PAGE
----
Friday, July 13, 2007


Mars and I were cruising The Berlin Turnpike on our way to a foot-long Chili Dog at "Doogie's" a couple of Saturdays ago. As we drove by our local gun-shop ("Guns For The Good Guys") I was surprised and actually disappointed to see it wasn't open. I always thought that when it came to pistols Saturday night was special.

I am actually not much of a fan of firearms. I have in fact only handled them twice in my life - not including marching with unloaded and probably inoperable M16 rifles during what was at that time compulsory ROTC training in my first two years of college.

A while back when our son Bram was much younger we were friends with a couple the husband of which was an amateur target shooter, albeit with real bullets, and one weekend he offered to take Bram and me to the rifle range and let us take a shot at it (so to speak). He being a relatively sane and trustworthy person, and me feeling that exposing Bram to lots of different experiences would be good for him, we accepted his offer. I don't remember much of the event at all except that no one was injured. I think that both Bram and I had enough success to maybe want to try it again but apparently not enough enjoyment to actually do it. I still have the unused bullets - Remington High Velocity 22 Long Rifle. And I have no idea why.

My only other firearm experience occurred when I was probably about the same age as Bram was for his. And it involved my bachelor uncle Bill.

My father's brother was the dictionary definition of morose.

He lived with his sister Ann and her husband George on the first floor of a three-story house. My parents and I lived on the third. In between were two unmarried sisters in their mid fifties and their seventy-something year old mother. We had moved to this house from another third floor rental about four blocks away when I was in third or fourth grade. Prior to the relocation I don't recall either my Uncle Bill or my Aunt Ann being on earth. A family dispute over ownership had estranged my father from these two siblings (he also had two other brothers). Then one day it was announced that they existed and we were to live in their residence.

My Uncle Bill was a beer salesman and a hunter. That was it. When he came home each evening he would change from his business suit, shirt and tie (yes even beer salesman dressed that way in the fifties) into his hunting gear (red plaid wool shirts, etc.) and either care for his collection of hunting beagles that were kenneled in the backyard or clean and oil his hunting rifles that sat in the gun rack in his bedroom. We never ate dinner with them but I suspect he took his meals in that room also. It was a large area with a good sized wooden desk in addition to his armory.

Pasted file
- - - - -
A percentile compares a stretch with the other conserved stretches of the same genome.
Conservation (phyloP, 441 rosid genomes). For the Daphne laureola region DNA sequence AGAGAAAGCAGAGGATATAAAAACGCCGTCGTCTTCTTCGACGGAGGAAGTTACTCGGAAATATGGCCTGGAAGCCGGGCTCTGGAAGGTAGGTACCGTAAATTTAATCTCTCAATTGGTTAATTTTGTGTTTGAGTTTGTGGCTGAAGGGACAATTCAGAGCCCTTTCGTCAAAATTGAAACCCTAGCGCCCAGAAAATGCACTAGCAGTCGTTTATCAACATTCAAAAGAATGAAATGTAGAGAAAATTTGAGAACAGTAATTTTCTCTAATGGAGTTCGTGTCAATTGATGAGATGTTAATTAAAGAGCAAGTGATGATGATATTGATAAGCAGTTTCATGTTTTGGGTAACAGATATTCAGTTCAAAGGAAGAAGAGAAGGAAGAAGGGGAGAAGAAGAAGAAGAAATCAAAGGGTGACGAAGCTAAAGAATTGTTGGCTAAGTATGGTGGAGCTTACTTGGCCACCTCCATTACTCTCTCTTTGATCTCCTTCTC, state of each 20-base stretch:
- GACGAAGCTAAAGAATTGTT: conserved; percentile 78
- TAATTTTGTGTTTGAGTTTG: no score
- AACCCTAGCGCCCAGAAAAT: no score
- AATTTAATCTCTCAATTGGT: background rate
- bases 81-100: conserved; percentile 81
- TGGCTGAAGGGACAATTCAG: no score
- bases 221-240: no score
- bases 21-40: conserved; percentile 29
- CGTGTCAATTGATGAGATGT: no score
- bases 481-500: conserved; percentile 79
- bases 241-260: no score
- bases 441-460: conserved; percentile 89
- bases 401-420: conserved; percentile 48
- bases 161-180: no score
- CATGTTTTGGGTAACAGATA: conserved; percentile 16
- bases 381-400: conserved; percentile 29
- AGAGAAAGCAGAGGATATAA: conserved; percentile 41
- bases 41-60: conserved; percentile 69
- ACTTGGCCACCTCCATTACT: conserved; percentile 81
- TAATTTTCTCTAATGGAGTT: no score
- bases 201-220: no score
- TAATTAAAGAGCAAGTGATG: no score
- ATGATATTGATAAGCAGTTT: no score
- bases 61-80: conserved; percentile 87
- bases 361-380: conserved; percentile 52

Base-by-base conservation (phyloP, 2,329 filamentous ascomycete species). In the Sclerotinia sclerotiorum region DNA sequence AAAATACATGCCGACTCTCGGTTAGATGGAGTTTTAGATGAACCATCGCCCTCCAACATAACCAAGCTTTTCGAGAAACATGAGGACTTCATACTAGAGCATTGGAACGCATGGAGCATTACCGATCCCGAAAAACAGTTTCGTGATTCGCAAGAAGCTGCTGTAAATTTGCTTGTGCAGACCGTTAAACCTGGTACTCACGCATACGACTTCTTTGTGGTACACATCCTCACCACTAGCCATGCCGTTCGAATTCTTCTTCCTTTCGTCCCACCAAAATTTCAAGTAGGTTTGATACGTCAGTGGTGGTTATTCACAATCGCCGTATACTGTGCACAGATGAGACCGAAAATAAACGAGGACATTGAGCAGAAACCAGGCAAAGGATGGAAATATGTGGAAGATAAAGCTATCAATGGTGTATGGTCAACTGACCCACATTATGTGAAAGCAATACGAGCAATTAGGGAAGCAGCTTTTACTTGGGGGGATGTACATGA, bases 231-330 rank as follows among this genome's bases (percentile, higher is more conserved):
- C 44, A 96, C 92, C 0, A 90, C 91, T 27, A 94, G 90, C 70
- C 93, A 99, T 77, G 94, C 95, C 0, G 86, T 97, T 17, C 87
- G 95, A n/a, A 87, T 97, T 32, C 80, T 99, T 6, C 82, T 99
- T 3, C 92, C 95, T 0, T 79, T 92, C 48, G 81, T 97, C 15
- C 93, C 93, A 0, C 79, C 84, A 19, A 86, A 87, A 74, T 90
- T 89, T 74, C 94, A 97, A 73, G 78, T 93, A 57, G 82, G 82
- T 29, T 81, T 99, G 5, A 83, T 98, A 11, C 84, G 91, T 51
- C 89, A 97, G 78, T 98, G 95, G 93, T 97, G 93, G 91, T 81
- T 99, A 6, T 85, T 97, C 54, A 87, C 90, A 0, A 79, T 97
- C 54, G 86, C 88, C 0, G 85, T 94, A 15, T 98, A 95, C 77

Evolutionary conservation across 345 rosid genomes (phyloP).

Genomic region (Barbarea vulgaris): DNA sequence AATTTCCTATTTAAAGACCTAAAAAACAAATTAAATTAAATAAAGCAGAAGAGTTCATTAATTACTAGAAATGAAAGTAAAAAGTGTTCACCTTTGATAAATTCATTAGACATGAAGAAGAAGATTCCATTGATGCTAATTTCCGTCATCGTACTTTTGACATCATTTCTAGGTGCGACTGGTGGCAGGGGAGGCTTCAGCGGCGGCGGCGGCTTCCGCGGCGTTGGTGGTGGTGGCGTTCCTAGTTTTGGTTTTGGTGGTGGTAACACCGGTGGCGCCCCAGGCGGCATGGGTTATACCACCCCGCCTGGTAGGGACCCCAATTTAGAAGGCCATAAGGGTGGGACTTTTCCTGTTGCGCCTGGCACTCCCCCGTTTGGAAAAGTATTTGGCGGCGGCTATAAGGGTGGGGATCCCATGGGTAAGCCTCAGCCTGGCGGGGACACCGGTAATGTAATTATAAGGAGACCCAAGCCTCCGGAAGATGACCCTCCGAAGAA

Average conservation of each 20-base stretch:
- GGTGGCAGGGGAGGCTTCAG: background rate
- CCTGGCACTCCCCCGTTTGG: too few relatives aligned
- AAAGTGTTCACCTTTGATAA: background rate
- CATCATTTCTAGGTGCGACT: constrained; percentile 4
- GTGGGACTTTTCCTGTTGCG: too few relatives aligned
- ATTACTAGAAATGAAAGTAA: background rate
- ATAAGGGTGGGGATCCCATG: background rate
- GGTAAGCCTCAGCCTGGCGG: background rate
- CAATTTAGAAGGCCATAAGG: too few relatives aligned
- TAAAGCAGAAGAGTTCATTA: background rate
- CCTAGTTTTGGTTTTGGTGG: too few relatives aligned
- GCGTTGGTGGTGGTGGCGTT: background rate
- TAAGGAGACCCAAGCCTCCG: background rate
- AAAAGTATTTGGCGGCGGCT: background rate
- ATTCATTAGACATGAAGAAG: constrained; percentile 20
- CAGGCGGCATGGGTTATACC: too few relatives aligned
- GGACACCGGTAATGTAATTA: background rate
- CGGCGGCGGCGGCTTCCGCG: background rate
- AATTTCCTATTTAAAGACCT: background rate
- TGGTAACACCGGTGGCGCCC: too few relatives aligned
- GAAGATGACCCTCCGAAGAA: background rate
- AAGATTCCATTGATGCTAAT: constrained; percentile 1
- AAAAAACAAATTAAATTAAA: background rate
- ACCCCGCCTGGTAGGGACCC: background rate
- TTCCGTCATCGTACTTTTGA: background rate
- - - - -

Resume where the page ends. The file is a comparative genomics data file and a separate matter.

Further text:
Occasionally he would invite us back into one of the stalls in the four-car backyard garage to share some rabbit stew that he had cooked or venison that he had killed and butchered. I also helped him feed the beagles sometimes and once or twice we went with him to the woods to "let the dogs run".

One day I was told that he and my father were taking me shooting. I am picturing an abandoned quarry area with no one else around and a bunch of empty glass Coca Cola bottles that were set up at a challenging but doable distance as well as a pile of glass shards that clearly indicated we were not the first shooters to use this place. I am also seeing a large bird flying directly overhead and my Uncle suddenly firing his rifle upwards towards that moving target. I don't remember either the bird or the bullets falling to earth. I am certain that somewhere in there I also fired off a few rounds - at the Coke containers - but I don't really remember. I think I was still waiting for the airborne ammo to come down. We never went back for another session.

So most of my growing-up experience with guns comes from watching the television cowboy heroes of that time - The Lone Ranger, Roy Rogers, and Hopalong Cassidy - who never shot to kill but only to disarm the bad guys by shooting the weapon out of their hands. They actually made it look so easy that you wonder why it isn't a part of standard law enforcement procedures - both televised and real - today.

There sure are times when it would be handy to be that handy with a gun. In my fantasy world I frequently find myself shooting cell phones out of the hands of jerks that cut me off on the highway. There are no unavenged slights or Saturday nights in the land of make-believe.

Berlin Turnpike Neon photos from

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